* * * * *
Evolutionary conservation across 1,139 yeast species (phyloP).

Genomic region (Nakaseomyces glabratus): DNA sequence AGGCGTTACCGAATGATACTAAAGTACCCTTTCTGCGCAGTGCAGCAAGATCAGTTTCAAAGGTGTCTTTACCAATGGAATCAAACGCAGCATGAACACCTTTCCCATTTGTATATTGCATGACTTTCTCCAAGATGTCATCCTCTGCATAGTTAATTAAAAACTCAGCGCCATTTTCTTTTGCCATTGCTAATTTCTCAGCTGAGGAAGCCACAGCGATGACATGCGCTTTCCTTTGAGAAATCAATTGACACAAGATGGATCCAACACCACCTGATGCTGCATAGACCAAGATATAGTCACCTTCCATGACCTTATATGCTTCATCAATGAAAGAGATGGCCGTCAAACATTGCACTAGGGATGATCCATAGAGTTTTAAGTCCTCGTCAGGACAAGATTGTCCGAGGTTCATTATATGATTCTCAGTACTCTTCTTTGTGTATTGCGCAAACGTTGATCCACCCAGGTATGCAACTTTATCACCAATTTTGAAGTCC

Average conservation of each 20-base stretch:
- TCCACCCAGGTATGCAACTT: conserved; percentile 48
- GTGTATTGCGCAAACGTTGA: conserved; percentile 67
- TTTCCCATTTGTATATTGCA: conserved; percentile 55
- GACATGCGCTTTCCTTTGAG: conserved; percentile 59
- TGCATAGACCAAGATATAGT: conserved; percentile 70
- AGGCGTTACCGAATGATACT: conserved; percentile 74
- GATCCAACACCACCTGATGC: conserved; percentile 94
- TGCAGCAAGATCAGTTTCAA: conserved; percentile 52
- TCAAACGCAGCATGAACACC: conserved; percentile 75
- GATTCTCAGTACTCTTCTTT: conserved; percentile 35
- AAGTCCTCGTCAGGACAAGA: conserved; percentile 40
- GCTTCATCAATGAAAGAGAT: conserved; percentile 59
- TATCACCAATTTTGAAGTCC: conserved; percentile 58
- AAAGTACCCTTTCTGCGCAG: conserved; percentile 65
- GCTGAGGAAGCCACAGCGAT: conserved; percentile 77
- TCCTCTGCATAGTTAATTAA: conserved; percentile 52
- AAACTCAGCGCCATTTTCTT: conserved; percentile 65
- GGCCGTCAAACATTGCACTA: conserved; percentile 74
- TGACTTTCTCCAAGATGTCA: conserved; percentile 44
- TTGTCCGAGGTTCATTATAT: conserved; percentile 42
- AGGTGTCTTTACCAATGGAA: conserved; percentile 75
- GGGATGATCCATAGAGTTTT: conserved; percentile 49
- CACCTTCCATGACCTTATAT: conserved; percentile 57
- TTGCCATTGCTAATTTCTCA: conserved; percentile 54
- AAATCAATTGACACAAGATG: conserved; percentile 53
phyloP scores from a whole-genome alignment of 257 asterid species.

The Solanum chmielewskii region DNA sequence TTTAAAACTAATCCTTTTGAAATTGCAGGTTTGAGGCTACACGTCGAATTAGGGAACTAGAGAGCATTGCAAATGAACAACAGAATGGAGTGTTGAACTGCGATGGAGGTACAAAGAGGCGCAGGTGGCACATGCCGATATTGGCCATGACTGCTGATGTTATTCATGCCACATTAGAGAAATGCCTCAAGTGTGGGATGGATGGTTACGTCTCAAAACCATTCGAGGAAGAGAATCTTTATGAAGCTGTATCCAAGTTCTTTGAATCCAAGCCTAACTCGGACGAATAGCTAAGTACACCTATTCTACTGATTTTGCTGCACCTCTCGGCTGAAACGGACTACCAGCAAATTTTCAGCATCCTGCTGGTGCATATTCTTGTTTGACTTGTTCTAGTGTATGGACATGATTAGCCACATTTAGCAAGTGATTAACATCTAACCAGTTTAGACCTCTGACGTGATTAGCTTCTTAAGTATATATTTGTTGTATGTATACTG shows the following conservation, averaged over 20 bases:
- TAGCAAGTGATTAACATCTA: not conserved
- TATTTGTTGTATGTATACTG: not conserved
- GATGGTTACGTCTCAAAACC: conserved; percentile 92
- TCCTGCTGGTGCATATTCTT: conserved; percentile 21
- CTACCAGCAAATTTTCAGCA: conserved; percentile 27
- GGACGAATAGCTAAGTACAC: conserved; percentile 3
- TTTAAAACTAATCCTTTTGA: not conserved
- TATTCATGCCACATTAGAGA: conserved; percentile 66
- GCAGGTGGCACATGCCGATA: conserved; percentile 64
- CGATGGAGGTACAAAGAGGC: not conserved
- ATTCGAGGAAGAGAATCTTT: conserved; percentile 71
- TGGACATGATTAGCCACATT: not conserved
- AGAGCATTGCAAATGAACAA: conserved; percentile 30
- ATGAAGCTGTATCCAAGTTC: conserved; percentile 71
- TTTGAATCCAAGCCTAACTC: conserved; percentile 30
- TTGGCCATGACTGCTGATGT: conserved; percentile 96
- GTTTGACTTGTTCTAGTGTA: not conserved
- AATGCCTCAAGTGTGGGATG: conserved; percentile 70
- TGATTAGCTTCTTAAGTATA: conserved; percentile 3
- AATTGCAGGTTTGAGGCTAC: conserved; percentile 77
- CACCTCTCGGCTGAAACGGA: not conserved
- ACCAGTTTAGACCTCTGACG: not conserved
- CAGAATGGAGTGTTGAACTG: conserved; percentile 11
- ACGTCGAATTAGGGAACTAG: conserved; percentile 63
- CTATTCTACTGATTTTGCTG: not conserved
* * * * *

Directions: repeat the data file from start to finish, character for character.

Evolutionary conservation across 1,139 yeast species (phyloP).

Genomic region (Nakaseomyces glabratus): DNA sequence AGGCGTTACCGAATGATACTAAAGTACCCTTTCTGCGCAGTGCAGCAAGATCAGTTTCAAAGGTGTCTTTACCAATGGAATCAAACGCAGCATGAACACCTTTCCCATTTGTATATTGCATGACTTTCTCCAAGATGTCATCCTCTGCATAGTTAATTAAAAACTCAGCGCCATTTTCTTTTGCCATTGCTAATTTCTCAGCTGAGGAAGCCACAGCGATGACATGCGCTTTCCTTTGAGAAATCAATTGACACAAGATGGATCCAACACCACCTGATGCTGCATAGACCAAGATATAGTCACCTTCCATGACCTTATATGCTTCATCAATGAAAGAGATGGCCGTCAAACATTGCACTAGGGATGATCCATAGAGTTTTAAGTCCTCGTCAGGACAAGATTGTCCGAGGTTCATTATATGATTCTCAGTACTCTTCTTTGTGTATTGCGCAAACGTTGATCCACCCAGGTATGCAACTTTATCACCAATTTTGAAGTCC

Average conservation of each 20-base stretch:
- TCCACCCAGGTATGCAACTT: conserved; percentile 48
- GTGTATTGCGCAAACGTTGA: conserved; percentile 67
- TTTCCCATTTGTATATTGCA: conserved; percentile 55
- GACATGCGCTTTCCTTTGAG: conserved; percentile 59
- TGCATAGACCAAGATATAGT: conserved; percentile 70
- AGGCGTTACCGAATGATACT: conserved; percentile 74
- GATCCAACACCACCTGATGC: conserved; percentile 94
- TGCAGCAAGATCAGTTTCAA: conserved; percentile 52
- TCAAACGCAGCATGAACACC: conserved; percentile 75
- GATTCTCAGTACTCTTCTTT: conserved; percentile 35
- AAGTCCTCGTCAGGACAAGA: conserved; percentile 40
- GCTTCATCAATGAAAGAGAT: conserved; percentile 59
- TATCACCAATTTTGAAGTCC: conserved; percentile 58
- AAAGTACCCTTTCTGCGCAG: conserved; percentile 65
- GCTGAGGAAGCCACAGCGAT: conserved; percentile 77
- TCCTCTGCATAGTTAATTAA: conserved; percentile 52
- AAACTCAGCGCCATTTTCTT: conserved; percentile 65
- GGCCGTCAAACATTGCACTA: conserved; percentile 74
- TGACTTTCTCCAAGATGTCA: conserved; percentile 44
- TTGTCCGAGGTTCATTATAT: conserved; percentile 42
- AGGTGTCTTTACCAATGGAA: conserved; percentile 75
- GGGATGATCCATAGAGTTTT: conserved; percentile 49
- CACCTTCCATGACCTTATAT: conserved; percentile 57
- TTGCCATTGCTAATTTCTCA: conserved; percentile 54
- AAATCAATTGACACAAGATG: conserved; percentile 53
phyloP scores from a whole-genome alignment of 257 asterid species.

The Solanum chmielewskii region DNA sequence TTTAAAACTAATCCTTTTGAAATTGCAGGTTTGAGGCTACACGTCGAATTAGGGAACTAGAGAGCATTGCAAATGAACAACAGAATGGAGTGTTGAACTGCGATGGAGGTACAAAGAGGCGCAGGTGGCACATGCCGATATTGGCCATGACTGCTGATGTTATTCATGCCACATTAGAGAAATGCCTCAAGTGTGGGATGGATGGTTACGTCTCAAAACCATTCGAGGAAGAGAATCTTTATGAAGCTGTATCCAAGTTCTTTGAATCCAAGCCTAACTCGGACGAATAGCTAAGTACACCTATTCTACTGATTTTGCTGCACCTCTCGGCTGAAACGGACTACCAGCAAATTTTCAGCATCCTGCTGGTGCATATTCTTGTTTGACTTGTTCTAGTGTATGGACATGATTAGCCACATTTAGCAAGTGATTAACATCTAACCAGTTTAGACCTCTGACGTGATTAGCTTCTTAAGTATATATTTGTTGTATGTATACTG shows the following conservation, averaged over 20 bases:
- TAGCAAGTGATTAACATCTA: not conserved
- TATTTGTTGTATGTATACTG: not conserved
- GATGGTTACGTCTCAAAACC: conserved; percentile 92
- TCCTGCTGGTGCATATTCTT: conserved; percentile 21
- CTACCAGCAAATTTTCAGCA: conserved; percentile 27
- GGACGAATAGCTAAGTACAC: conserved; percentile 3
- TTTAAAACTAATCCTTTTGA: not conserved
- TATTCATGCCACATTAGAGA: conserved; percentile 66
- GCAGGTGGCACATGCCGATA: conserved; percentile 64
- CGATGGAGGTACAAAGAGGC: not conserved
- ATTCGAGGAAGAGAATCTTT: conserved; percentile 71
- TGGACATGATTAGCCACATT: not conserved
- AGAGCATTGCAAATGAACAA: conserved; percentile 30
- ATGAAGCTGTATCCAAGTTC: conserved; percentile 71
- TTTGAATCCAAGCCTAACTC: conserved; percentile 30
- TTGGCCATGACTGCTGATGT: conserved; percentile 96
- GTTTGACTTGTTCTAGTGTA: not conserved
- AATGCCTCAAGTGTGGGATG: conserved; percentile 70
- TGATTAGCTTCTTAAGTATA: conserved; percentile 3
- AATTGCAGGTTTGAGGCTAC: conserved; percentile 77
- CACCTCTCGGCTGAAACGGA: not conserved
- ACCAGTTTAGACCTCTGACG: not conserved
- CAGAATGGAGTGTTGAACTG: conserved; percentile 11
- ACGTCGAATTAGGGAACTAG: conserved; percentile 63
- CTATTCTACTGATTTTGCTG: not conserved